Everything Now

In a twist that fits perfectly with the message of the album, Arcade Fire’s newest offering “Everything Now” has received a mixed soup of reviews. Their brash marketing techniques and ideas of sickening consumerism have overwhelmed many – with Pitchfork calling it “an album about a once and possibly future great band trapped in its own feedback loop.” This kind of cutting critique is something I never expected to be hearing about Arcade Fire. To me and my clan, The Fire are and always have been giant figures in the world of political glam rock. If that even is a world to be giant figures in. Whatever world they’re part of – we knew them to be kings and queens of it.

They’re sound has morphed and evolved from Alternative to Indie Rock to Disco to Glam Rock. All through this journey, they have maintained the ability to make big statements about everything from growing up in a small town to living in a world dictated by constantly shifting technologies. The band’s tendency for grandiose attempts at tackling the big issues of the day is an understandable point of contention. It brings into question the role of music and the musicians behind it. At times it feels strange to be ‘lectured’ by those we buy music off. I’m sure there are those that tire of Father John Misty’s incessant philosophical jibes, as there were those that probably couldn’t stand John Lennon asking them to “imagine there’s no countries”. After all, I just want to dance. Quit making it all thinky and shit.

But there are others of us who think that music’s only purpose is not just to be aesthetically pleasing. It’s true that musicians aren’t just dumbos with drumsticks. In fact, through time musicians have come to be seen as poets, translating the world around them into a sound that their audience can feel reflects their own experience. But the question is, where is the line between artist and preacher? Do we really want to be judged through our stereos? Or do we want to be told that everything’s going to be OK, no matter which direction the world is going.

Some might say that “Everything Now” errs on the side of judgement. It’s themes are sensitive to anyone who consumes anything. And I admit at times I can see why people would look at Arcade Fire and think: “What do you know anyway? You’re just actors!” But to me, the album isn’t pretentious, it’s curious. Arcade Fire have never considered the concept of comfort zones. They’ve never hesitated to challenge their audience, to raise questions and to make their opinions known. This isn’t easy in today’s world, when so much music is nothing more than what it sounds like. And in a way, the band’s penchant for pop and disco troupes makes their grandeur interesting. Because ultimately, pop and disco were always there to get your feet tapping, not to get your mind reeling.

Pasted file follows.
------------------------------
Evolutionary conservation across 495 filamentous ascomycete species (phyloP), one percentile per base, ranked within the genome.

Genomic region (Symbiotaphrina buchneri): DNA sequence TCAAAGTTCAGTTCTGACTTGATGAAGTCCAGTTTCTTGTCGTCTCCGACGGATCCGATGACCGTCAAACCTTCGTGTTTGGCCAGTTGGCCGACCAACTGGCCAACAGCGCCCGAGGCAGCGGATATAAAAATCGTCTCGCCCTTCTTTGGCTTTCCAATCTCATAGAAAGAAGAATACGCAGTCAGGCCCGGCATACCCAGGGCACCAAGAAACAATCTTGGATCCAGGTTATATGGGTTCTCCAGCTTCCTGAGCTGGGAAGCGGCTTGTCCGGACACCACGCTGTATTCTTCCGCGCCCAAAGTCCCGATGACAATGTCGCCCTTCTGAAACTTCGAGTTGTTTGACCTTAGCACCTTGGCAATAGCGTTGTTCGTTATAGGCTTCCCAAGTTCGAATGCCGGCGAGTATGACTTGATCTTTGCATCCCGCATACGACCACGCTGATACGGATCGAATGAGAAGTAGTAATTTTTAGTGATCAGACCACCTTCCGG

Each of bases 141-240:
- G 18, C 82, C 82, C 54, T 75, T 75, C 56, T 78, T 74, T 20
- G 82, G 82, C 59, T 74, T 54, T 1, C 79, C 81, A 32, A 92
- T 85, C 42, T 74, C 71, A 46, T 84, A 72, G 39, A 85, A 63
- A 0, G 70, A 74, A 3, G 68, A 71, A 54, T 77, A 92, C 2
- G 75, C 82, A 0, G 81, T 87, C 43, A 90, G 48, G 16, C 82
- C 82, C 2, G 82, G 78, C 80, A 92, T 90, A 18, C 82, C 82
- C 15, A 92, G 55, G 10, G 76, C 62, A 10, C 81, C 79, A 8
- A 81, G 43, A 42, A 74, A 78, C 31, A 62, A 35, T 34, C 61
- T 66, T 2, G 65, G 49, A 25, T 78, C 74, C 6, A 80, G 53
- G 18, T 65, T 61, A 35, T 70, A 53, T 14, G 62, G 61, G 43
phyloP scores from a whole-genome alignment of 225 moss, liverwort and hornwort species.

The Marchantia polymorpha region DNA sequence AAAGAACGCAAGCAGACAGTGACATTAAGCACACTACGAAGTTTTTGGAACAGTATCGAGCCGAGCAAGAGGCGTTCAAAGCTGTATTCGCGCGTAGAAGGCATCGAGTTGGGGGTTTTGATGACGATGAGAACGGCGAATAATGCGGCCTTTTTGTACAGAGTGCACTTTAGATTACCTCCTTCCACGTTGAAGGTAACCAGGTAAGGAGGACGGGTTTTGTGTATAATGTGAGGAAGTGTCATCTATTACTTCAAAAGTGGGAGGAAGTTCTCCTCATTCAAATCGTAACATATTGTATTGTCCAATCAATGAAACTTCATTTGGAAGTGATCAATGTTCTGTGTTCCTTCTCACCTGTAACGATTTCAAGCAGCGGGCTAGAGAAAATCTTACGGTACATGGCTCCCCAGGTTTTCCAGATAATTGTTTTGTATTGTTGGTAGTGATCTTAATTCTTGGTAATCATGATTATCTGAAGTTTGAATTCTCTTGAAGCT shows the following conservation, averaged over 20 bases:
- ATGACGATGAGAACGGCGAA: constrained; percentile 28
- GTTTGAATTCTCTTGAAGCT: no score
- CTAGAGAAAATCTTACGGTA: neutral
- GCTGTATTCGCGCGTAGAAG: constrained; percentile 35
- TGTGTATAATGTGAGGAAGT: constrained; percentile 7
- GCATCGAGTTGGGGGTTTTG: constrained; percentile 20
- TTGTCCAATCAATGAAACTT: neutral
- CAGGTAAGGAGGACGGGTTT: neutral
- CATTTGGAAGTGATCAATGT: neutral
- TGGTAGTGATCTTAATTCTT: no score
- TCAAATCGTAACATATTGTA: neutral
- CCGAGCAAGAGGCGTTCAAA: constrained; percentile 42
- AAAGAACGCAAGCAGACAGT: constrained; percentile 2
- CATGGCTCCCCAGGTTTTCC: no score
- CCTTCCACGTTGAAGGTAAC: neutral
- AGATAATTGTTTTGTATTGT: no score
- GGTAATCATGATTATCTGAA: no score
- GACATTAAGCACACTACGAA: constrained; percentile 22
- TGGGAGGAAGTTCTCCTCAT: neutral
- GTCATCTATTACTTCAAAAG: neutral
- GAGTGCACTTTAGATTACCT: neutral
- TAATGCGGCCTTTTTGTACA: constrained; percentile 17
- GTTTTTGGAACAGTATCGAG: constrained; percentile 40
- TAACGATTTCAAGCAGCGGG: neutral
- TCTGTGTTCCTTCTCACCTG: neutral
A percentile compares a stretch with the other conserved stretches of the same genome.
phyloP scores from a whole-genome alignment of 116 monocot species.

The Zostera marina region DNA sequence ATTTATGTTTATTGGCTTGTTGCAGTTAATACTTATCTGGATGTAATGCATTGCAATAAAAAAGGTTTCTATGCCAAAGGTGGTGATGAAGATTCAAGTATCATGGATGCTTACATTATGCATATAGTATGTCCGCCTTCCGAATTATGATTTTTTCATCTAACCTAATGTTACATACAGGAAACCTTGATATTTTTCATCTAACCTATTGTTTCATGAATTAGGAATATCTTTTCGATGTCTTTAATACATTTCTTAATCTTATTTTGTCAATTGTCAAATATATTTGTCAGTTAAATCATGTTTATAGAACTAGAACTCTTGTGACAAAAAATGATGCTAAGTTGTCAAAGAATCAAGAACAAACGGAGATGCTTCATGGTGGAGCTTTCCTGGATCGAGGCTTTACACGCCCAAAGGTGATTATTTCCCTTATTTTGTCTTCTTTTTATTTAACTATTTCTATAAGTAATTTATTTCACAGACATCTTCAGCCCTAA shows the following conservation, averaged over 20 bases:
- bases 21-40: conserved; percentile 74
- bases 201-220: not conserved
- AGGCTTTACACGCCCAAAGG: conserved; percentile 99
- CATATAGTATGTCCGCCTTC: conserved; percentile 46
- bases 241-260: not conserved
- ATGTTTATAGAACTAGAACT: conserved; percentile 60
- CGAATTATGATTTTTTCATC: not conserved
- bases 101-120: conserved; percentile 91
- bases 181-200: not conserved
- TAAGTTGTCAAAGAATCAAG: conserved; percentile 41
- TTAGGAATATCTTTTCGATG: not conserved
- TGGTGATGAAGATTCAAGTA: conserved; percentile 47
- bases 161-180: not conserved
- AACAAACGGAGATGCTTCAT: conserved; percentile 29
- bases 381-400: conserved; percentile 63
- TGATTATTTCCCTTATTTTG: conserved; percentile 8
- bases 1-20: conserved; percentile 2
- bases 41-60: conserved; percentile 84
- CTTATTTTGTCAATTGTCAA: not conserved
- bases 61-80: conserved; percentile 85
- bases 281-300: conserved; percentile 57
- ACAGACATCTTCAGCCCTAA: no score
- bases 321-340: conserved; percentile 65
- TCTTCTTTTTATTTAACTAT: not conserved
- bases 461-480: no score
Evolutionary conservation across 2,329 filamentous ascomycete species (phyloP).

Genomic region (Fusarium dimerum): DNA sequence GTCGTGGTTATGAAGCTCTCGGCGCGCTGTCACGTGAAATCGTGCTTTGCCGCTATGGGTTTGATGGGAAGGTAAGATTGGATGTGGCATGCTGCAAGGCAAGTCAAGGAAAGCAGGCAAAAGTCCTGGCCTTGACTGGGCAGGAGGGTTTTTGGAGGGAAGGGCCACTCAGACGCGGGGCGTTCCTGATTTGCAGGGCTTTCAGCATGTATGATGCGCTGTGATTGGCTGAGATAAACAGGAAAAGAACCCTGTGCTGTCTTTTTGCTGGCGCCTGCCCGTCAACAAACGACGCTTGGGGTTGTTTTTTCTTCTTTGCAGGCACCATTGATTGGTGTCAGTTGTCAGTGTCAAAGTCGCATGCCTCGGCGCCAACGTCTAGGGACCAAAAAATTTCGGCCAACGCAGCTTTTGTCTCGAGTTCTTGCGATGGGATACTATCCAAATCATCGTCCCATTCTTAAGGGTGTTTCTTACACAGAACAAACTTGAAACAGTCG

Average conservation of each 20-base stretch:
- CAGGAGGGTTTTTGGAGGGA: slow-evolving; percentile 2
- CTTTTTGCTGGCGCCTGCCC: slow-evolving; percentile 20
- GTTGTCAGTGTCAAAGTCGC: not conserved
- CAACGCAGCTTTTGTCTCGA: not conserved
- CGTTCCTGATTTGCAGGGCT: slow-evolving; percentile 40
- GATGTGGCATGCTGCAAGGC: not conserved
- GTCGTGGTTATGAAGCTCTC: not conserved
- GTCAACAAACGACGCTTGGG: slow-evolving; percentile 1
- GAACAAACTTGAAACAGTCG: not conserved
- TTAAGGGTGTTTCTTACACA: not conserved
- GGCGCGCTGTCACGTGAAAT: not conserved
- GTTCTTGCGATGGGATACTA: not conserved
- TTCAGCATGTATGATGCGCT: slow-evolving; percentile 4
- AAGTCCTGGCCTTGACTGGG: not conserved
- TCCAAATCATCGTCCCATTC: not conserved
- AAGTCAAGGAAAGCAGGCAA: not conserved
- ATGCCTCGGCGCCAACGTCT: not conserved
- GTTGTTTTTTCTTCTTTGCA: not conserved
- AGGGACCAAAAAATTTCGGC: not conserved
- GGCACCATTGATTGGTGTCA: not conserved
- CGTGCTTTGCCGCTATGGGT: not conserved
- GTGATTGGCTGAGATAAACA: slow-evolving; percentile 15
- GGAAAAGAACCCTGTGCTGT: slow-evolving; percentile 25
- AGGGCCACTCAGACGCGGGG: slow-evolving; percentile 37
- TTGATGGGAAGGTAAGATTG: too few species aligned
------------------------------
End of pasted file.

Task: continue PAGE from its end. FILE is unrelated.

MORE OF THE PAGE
The sound of this album is as adventurous as its subject matters. In lieu of a genre, the album dishes out idea after idea, until it almost feels like they’re trying on every garment in the store without ever intending to buy anything. “Everything Now” sounds like a mashup of “On My Way” and any Abba song, with it’s pan flute tinkles and dramatic disco riffs. “Chemistry” is a strange foray into the reggae realm, with one of the most overdone and old school lyrical ideas in the book: “You and me, we got chemistry.” “Infinite Content” has a 90s garage-rock vibe, all distorted guitars and heavy drumming. It’s hard to keep track of the record’s sound. To me, this is a plus, because it offers a completely different listening experience. The sound again mirrors the message of the album as a whole. As the album’s title suggests, we are inundated with information at all times, with media coming at us from every direction. This might make us confused, unsure of what’s important and what can be thrown away. And yeah, this album might seem confusing, but the point is it’s beautiful in it’s madness, as Arcade Fire have always managed to be. As my wise brother says, “The album takes them in yet another direction of funk whilst retaining the loosely corralled chaos that we love them for.”

So from me, it’s a yes. Bring on the glitter and the garbling, because I want my disco tunes to make me think, not just make me dance.

Much love,

Emma xxx

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